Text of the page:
[arin-ppml] Just a reminder of some quick mathematicsfor IPv4that shows the long term impossibility of it

George Herbert george.herbert at gmail.com
Wed May 18 21:33:02 EDT 2011

On Wed, May 18, 2011 at 5:11 PM, Owen DeLong <owen at delong.com> wrote:
> What utility does NAT offer other than conserving addresses that cannot be
> better accomplished by other technologies if you don't lack addresses?
>        Security: Provably false. NAT does not improve security, stateful
>                inspection provides security.

I've had this argument with Owen in person (and many others in
person), but asymmetrical routability and NAT provide some benefits to
security.  The statement "does not improve security" is provably

Stateful inspection is MUCH BETTER - yes.  But even stateful
inspection isn't perfect if there are application layer
vulnerabilities that the stateful inspector is not aware of.  I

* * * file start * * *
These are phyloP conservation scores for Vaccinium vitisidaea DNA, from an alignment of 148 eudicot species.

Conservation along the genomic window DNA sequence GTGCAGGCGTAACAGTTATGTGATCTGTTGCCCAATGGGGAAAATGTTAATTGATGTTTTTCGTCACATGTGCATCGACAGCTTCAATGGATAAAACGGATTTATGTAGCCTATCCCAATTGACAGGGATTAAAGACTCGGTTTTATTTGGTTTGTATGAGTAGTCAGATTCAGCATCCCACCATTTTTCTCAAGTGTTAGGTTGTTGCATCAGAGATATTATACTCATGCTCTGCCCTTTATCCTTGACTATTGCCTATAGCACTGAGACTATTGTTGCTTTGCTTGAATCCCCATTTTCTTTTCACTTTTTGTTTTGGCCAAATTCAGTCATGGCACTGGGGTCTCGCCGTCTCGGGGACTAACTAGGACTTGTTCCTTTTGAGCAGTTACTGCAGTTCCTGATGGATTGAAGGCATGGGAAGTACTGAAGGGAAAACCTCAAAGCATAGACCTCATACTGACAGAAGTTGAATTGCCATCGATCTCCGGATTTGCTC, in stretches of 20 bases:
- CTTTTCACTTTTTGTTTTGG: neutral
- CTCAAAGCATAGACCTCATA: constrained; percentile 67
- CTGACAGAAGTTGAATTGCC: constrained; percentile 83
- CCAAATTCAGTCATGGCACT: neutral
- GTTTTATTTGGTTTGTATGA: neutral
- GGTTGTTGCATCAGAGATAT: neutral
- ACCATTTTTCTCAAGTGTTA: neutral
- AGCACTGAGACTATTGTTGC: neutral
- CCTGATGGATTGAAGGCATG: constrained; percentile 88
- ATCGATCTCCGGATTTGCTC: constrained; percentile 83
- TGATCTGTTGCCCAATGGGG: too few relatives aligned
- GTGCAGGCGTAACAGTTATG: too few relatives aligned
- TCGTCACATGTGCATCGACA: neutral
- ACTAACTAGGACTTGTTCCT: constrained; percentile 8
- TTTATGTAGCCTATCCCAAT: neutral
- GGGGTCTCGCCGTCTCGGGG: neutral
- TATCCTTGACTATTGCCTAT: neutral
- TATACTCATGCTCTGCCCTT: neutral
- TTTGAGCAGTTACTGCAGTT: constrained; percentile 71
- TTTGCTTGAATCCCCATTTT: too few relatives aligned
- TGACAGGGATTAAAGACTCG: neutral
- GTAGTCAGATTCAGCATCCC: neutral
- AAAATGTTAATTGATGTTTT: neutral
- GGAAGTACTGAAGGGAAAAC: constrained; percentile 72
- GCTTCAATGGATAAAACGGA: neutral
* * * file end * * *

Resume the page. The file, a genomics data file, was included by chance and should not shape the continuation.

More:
remember the time before buffer overflow...

At the very least, NAT and its ilk provide information limitations on
potential attackers.  This is not absolute, but neither is any other
aspect of security.

Security (and many other IT problems, generalizing) are statistical
games of time-variable exposure potential and probability of exploit
on known and unknown exposures.  Anything which limits the attack
space is of utility.

How is this relevant to ARIN and policy?  Policy should not be
dictating technical solutions.  I'm all for IPv6.  I'm also all for
NAT.    Policy that attempts to exclude viable solutions at the
technical level is unwise.

-george william herbert
george.herbert at gmail.com

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